Add your first and last name, if you go by a nickname – that a lot of the people in the industry know you by – then you can add that in as well.

You can also add your personal pronouns if you want to.

However, even if you send emails with an email signature, make sure you add your name to the end of the actual email as well.

Your email signature acts more like a business card attached to your email.

2. Job Title and Affiliation

Your job title and affiliation are a must because it tells email recipients who you are in the conversation. Usually, your job title and company name will do, but if you’re representing a larger organization, adding in your department makes a lot of sense as well.

If you run things for a larger company, your job title and affiliation also build trust by association which you need if you’re sending correspondence to someone new. And, this is especially true if you’re running lead generation.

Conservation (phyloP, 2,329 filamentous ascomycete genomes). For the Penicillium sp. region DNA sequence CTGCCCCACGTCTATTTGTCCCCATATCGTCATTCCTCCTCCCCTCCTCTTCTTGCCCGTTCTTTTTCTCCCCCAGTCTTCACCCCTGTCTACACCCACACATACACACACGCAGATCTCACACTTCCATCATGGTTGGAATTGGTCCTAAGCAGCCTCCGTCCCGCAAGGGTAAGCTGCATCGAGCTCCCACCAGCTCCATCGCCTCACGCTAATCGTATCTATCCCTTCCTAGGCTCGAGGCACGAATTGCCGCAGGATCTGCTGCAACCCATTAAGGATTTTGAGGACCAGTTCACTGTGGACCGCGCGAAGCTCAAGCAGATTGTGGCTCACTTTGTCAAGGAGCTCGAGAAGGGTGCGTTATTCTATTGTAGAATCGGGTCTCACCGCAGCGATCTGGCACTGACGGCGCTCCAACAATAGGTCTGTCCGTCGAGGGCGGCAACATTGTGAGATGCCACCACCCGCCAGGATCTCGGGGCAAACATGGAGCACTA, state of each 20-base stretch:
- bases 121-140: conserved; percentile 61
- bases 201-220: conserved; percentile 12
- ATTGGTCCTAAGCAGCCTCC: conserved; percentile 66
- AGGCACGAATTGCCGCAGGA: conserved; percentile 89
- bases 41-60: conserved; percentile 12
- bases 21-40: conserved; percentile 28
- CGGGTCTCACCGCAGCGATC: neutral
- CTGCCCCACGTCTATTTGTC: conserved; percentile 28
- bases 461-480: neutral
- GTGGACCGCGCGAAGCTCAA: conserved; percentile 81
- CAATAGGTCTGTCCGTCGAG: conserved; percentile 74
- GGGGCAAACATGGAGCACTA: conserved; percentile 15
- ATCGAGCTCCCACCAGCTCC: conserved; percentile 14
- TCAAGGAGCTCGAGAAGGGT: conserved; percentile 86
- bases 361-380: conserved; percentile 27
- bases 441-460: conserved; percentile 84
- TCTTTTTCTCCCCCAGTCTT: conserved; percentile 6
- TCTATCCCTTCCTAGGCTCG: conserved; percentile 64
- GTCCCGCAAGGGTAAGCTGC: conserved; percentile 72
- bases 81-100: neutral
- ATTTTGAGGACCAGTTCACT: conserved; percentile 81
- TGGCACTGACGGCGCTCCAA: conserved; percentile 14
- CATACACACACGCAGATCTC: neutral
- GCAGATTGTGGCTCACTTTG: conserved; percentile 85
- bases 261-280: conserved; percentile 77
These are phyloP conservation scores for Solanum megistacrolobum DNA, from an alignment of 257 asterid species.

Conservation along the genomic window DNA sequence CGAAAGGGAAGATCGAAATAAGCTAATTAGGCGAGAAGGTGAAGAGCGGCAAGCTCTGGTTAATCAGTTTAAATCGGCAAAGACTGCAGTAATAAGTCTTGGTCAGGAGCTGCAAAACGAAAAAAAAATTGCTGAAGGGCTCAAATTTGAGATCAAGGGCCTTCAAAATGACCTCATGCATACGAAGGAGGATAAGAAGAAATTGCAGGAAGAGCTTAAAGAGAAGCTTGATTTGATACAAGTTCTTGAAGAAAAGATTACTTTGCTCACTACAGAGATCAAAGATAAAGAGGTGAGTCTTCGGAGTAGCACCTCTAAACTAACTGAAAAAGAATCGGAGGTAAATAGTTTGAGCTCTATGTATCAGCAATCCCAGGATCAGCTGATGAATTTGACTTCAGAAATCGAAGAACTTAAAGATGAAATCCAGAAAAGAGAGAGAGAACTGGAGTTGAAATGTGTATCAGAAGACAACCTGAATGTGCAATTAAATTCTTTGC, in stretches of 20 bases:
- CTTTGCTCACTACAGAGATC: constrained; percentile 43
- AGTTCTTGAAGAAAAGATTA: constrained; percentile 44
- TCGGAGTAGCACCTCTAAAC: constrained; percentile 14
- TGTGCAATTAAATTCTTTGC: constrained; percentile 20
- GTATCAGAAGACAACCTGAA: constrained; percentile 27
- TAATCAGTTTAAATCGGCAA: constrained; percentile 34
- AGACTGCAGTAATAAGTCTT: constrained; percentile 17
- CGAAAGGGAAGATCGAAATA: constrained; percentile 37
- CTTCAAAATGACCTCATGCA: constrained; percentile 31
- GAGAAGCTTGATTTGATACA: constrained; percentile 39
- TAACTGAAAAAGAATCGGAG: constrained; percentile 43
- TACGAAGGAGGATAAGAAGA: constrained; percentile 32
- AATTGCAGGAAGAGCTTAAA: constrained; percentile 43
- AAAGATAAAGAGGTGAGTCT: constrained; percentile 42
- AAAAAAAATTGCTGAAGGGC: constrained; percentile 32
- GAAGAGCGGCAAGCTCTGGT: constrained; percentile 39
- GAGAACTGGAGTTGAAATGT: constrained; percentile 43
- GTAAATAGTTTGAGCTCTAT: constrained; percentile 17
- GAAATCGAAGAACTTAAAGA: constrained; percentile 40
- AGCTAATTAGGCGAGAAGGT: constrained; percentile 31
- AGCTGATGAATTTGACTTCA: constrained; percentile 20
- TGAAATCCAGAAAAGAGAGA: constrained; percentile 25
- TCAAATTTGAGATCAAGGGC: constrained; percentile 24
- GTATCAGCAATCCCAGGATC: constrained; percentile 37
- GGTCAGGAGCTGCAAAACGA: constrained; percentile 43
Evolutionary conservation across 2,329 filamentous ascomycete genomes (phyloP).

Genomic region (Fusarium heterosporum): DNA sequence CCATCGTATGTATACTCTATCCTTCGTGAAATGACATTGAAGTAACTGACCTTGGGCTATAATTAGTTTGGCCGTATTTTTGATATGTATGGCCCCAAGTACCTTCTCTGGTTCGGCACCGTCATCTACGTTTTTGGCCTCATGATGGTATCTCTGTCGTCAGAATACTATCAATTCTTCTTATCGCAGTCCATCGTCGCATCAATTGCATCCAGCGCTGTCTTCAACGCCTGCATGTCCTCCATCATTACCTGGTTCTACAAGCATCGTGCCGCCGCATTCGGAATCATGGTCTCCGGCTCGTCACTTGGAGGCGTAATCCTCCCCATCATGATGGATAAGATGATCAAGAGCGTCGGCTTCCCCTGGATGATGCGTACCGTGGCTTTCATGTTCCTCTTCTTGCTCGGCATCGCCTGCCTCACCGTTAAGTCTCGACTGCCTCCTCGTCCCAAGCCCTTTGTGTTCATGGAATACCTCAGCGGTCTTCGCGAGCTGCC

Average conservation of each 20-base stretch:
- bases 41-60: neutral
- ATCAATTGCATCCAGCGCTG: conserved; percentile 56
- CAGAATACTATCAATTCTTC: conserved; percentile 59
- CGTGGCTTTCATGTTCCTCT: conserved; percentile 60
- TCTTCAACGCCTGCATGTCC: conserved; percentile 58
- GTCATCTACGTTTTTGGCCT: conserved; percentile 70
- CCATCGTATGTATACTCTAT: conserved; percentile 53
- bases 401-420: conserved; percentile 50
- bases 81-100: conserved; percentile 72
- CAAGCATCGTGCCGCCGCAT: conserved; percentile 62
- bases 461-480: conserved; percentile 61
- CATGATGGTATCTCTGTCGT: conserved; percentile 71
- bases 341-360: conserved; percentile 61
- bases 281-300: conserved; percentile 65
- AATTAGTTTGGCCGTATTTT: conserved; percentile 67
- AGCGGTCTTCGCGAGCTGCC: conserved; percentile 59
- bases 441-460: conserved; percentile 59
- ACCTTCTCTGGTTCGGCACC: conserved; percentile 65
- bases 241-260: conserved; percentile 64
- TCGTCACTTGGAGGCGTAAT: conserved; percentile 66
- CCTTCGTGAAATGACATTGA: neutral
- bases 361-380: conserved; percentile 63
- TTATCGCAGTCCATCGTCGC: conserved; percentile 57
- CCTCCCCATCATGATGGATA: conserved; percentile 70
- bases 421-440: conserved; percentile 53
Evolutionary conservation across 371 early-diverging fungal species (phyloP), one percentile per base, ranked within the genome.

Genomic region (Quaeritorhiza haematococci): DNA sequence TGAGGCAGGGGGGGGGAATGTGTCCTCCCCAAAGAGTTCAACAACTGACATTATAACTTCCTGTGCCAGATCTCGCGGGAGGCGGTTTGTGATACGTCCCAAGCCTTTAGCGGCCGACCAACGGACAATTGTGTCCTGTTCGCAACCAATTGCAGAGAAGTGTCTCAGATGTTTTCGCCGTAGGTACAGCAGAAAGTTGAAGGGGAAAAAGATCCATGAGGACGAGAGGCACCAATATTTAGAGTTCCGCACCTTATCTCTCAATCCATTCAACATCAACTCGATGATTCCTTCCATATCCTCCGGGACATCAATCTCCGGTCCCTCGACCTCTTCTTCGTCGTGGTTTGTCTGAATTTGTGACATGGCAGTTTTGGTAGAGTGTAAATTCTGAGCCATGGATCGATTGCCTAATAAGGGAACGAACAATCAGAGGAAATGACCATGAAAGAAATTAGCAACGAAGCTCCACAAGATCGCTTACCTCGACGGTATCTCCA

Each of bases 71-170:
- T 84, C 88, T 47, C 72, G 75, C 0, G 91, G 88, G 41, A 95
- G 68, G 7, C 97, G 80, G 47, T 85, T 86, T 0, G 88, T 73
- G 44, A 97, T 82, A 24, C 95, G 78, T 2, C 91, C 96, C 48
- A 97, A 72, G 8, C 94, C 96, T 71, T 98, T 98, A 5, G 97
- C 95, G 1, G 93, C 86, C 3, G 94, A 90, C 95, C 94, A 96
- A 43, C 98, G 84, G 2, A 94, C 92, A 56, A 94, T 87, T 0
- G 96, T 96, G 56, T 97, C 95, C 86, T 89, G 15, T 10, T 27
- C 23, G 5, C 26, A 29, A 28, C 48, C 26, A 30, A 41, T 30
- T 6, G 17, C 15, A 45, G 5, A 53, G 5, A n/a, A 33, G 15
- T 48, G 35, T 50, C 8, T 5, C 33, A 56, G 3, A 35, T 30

Leads will want to know who you are and what you represent in the company.

3. Contact Information

Your contact information should include your number, company phone + extension, and your email address.

As much as possible, you don’t want to add your personal email or phone numbers. You never who might be calling you out of nowhere and you want to maintain your privacy.

There are a lot of stories of inappropriate correspondence because some marketers have opted to stick in their personal emails or numbers.

Keep it strictly business/professional.

Don’t use normal Gmail emails, make sure you’re using a mailbox that has a branded domain.

4. Contact Photo

Some people will choose to add the company logo to their email signature line and that’s perfectly fine.

The only problem with it is that everyone does that.